Figure 1 shows the two basic types of optical fiber: single-mode (Figure 1a) and multimode (Figure 1b). The core of multimode fiber is much larger than that of single-mode fiber; it thus allows many rays (modes) of light to simultaneously travel the fiber. Single-mode fiber exhibits less dispersion caused by multiple rays and, thus, offers better light-pulse fidelity over longer distances. In single-mode fiber, the refractive index of the fiber core is a discrete step higher than that of the cladding; it is therefore called "step-index" fiber. In the "graded-index" multimode fiber in Figure 1b, the core's central refractive index, nA, is greater than that of the outside edge of the core, nB. The refractive-index profile from nA to nB is parabolic. The light rays do not reflect from the cladding in straight lines but, rather, follow a serpentine path because of the parabolically varying refractive index. (Note that single-mode fiber is more expensive, handles longer distances, and has higher bandwidth than multimode fiber.)  Losses in fiber-optic cable stem principally from scattering, in which light rays partially disperse (scatter) as they travel along the fiber, and absorption, in which impurities in the silica absorb some of the optical energy. Another source of losses is bending, which causes less-than-total reflection at the core-cladding boundary. Splices and cable connectors also contribute to fiber-optic losses. Cable losses in single-mode fibers are typically well below 1 dB/km.

Figure 2, derived from Reference 2, shows some of the splicing defects that can produce losses.

  In Figure 2a, a reflection loss occurs because of the different refractive indices of the fiber and the air between the end faces. The cure for this type of loss is to apply a liquid with the same refractive index as the fiber between the end faces or fuse the fibers together. Offset and tilt account for losses in Figures 2b and 2c. In Figure 2d, the separation (disregarding the reflection loss) of the two end faces produces losses. Deformed end faces lead to losses in Figures 2e and 2f. Losses accrue from differences in core diameter in Figure 2g. A gaggle of hairy equations enables you to calculate these splice-induced losses.

  Silica fiber exhibits losses per kilometer similar to those shown in

Figure 3. The three numbered dips, called "windows," are the low-loss regions the fiber-optics industry addresses. The first dip, at 850 nm, was the first to be exploited, because of the wide availability of LEDs and detectors at this wavelength. Low-cost multimode fiber makes extensive use of this window. The second window, at 1300 nm, is popular in single-mode applications because of its lower losses and dispersion. You use the 1550-nm third window only in systems needing low loss at long distances or in WDM systems. Both performance and cost increase as wavelength increases. Because of the availability of low-cost CD-type lasers, a fourth wavelength (780 nm) is currently gaining popularity.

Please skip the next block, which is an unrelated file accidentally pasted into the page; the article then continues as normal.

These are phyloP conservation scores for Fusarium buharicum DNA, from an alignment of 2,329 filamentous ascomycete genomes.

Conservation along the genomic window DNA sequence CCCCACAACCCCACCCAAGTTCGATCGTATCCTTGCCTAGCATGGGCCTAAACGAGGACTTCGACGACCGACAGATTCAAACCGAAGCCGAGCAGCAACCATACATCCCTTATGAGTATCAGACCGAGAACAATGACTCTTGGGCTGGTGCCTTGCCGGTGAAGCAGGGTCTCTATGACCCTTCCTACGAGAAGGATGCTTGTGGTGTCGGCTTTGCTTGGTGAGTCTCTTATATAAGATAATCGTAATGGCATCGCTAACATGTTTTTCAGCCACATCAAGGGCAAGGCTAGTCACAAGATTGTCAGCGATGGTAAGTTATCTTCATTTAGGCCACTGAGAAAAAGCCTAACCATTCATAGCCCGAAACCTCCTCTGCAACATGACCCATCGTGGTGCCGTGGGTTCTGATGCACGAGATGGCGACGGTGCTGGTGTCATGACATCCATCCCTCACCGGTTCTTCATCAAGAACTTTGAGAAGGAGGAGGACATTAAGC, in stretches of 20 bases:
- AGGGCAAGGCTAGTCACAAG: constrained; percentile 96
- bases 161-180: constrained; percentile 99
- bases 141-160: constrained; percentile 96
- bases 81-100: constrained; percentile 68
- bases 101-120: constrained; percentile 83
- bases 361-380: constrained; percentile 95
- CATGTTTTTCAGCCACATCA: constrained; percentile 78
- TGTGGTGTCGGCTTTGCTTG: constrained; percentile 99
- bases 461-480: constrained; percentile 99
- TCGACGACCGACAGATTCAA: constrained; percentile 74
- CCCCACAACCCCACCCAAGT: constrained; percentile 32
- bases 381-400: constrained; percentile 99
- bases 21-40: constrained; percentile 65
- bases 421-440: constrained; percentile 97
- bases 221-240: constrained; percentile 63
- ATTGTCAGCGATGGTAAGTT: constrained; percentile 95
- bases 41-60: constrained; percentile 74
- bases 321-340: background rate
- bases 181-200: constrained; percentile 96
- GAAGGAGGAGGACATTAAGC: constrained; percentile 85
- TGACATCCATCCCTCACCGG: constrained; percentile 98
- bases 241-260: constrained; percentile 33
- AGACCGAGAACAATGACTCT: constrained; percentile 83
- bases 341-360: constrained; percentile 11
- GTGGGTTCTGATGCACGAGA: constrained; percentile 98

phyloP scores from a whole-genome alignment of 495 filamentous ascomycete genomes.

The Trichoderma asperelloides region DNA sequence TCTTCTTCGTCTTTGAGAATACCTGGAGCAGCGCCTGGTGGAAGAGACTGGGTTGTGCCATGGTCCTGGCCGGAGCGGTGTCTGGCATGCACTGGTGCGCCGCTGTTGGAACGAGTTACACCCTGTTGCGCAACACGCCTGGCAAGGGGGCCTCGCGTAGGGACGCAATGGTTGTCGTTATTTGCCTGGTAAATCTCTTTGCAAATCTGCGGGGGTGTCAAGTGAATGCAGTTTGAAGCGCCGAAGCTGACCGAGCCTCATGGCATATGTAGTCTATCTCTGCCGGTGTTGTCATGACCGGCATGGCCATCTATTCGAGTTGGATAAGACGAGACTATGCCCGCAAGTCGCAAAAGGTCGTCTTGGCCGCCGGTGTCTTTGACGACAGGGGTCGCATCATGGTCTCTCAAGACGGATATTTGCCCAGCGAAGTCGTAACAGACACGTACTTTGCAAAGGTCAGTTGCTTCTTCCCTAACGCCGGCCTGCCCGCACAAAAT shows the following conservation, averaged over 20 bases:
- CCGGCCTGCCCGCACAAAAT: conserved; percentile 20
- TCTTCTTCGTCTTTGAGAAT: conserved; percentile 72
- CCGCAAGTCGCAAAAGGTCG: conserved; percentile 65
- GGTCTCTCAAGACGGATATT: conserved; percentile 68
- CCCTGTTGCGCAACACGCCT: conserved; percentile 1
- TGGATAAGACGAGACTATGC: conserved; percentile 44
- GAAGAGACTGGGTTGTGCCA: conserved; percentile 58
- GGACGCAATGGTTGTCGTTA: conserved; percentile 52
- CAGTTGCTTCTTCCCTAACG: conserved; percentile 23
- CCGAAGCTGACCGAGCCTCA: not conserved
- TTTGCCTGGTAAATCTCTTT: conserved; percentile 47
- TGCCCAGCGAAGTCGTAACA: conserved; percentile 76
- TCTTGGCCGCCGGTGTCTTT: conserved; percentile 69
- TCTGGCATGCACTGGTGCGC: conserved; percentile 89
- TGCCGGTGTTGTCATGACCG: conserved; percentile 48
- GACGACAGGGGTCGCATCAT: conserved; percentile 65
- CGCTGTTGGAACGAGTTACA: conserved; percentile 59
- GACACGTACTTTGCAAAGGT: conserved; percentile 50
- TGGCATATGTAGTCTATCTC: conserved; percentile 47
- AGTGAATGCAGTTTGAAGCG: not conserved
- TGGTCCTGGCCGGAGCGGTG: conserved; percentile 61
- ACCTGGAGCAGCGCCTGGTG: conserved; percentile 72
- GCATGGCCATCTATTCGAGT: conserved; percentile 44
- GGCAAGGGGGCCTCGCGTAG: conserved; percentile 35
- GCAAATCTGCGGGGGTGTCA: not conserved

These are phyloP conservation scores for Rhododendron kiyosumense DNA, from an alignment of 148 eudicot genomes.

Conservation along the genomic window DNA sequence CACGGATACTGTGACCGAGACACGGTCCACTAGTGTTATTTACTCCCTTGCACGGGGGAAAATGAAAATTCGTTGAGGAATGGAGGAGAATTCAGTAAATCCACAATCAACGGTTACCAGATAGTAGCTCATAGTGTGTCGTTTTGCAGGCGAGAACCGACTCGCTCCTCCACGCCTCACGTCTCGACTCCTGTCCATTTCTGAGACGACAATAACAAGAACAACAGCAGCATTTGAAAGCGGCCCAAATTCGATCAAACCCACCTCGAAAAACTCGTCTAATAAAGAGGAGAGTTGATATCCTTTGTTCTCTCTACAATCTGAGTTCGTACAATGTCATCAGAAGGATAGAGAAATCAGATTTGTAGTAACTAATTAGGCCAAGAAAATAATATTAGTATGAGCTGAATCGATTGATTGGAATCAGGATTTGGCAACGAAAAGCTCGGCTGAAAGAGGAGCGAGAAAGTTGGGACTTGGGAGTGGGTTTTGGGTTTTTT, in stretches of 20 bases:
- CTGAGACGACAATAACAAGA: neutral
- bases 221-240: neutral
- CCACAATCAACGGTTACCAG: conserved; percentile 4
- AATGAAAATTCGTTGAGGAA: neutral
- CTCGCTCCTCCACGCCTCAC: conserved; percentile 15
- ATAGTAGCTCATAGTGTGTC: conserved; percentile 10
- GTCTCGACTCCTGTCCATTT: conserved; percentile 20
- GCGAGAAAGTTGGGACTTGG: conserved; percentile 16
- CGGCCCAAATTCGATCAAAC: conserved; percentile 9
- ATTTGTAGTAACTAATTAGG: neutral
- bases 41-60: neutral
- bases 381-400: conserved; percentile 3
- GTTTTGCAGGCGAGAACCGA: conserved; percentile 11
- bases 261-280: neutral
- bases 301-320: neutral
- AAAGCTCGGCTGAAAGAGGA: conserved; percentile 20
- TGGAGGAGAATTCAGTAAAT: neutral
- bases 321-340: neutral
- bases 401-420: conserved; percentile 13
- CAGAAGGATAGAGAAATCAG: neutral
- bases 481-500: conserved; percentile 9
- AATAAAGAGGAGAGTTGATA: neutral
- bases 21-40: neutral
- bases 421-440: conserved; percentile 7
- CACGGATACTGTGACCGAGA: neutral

For short hauls, low-cost plastic fiber offers an alternative to glass. Its loss-vs-distance curve exhibits dips at 570 and 650 nm (green and red light, respectively). Only the 650-nm window is usable, because 570-nm detectors have extremely low efficiency. Plastic fiber is usable over distances to approximately 100m. It's easier to interconnect than glass fiber—you need only a wire stripper, scissors, 600-grit sandpaper, and some 3-mm lapping film. It suffers from brittleness at low temperatures, and you must not impose a bend radius smaller than 20 mm, because severe attenuation can result.

  An impressive array of fiber-optic products is available from a small army of suppliers. In perusing the specs for FO products, you would do well to emulate Vanna White and thoroughly learn all 26 letters of the alphabet. FO technology abounds in acronyms and initials. Some examples include ESCON (enterprise systems connection), FDDI (fibre-distributed data interface), NEXT, ATM (asynchronous-transfer mode), SONET (synchronous optical network), BER (bit-error rate), GRIN (gradient index), and, for connectors, FC (a threaded optical connector) and SC (subscription channel).

  Any FO system needs a means of changing electrical signals to light and vice versa. Transmitter/receiver pairs, or transceivers, are available from many suppliers. For example, the MGLM-1063 Gigabit Link Module from Methode Electronics is a full-duplex transmitter/receiver pair that operates at a data rate of 1.0625 Gbps. It handles a 20-bit-wide data bus with an 8B/10B encoding scheme, as specified by the Fibre Channel ANSI X3T11 Committee. The transceiver serializes the 20 bits to transmit through one of three fiber choices: 780- or 850-nm multimode or 1300-nm single mode. The receiver uses a PLL to recover the data clock and shifts the data into a deserializer. Using an industry-standard SC connector, the transceiver accommodates distances as long as 500m over 50/125-µm fiber.

  Another transceiver, from Amp, also uses the popular SC connector. The optical carrier unit specified by SONET, the OC-12, uses 1300-nm sources and detectors to provide 622-Mbps data transmission/reception. It's available in a single-mode version for long-distance and LAN-backbone applications and in a lower cost multimode version for short-run LANs. The multimode version uses low-cost, molded-optical-lens technology. The SC connector uses a standard 139-pin footprint; a 239 configuration that incorporates laser-control and clock-recovery circuits is also available.

  Speaking of packaging, Nortel (Northern Telecom), Lucent Technologies, and Hitachi Ltd have collaborated on a new package for accessing optoelectronic components. The eight-pin, mini-DIP (

Figure 4) measures only 13.2x7.6 mm and is pin-compatible with industry-standard 14-pin devices. The unit contains a laser diode for transmitting and a positive-intrinsic-negative (PIN) photodiode for reception. Lucent, for example, will offer a variety of products in the new package, including uncooled multiquantum-well (MQW) Fabry-Perot and uncontrolled distributed-feedback (DFB) lasers, along with complementary detectors.

  Transceivers are available for several specialized applications. Amp, for example, offers an ESCON transceiver in a 4x7-pin package. The 1300-nm device satisfies ESCON's 200-Mbps, 2-km transmission requirement. Yet another transceiver from Amp targets Ethernet and Fast Ethernet applications. It uses an inexpensive, 840-nm galium aluminum arsenide (GaAlAs) LED for transmitting over low-cost multimode fiber. You can use the transceiver either in analog mode or for ECL/TTL data communications to 100 Mbps. Another area of specialization is the 622-Mbps ATM. Siemens produces a single-mode transceiver with an industry-standard 1x9-pin footprint; it operates from one 5V supply and accommodates transmission distances to 15 km. A future version will extend the distance to 40 km.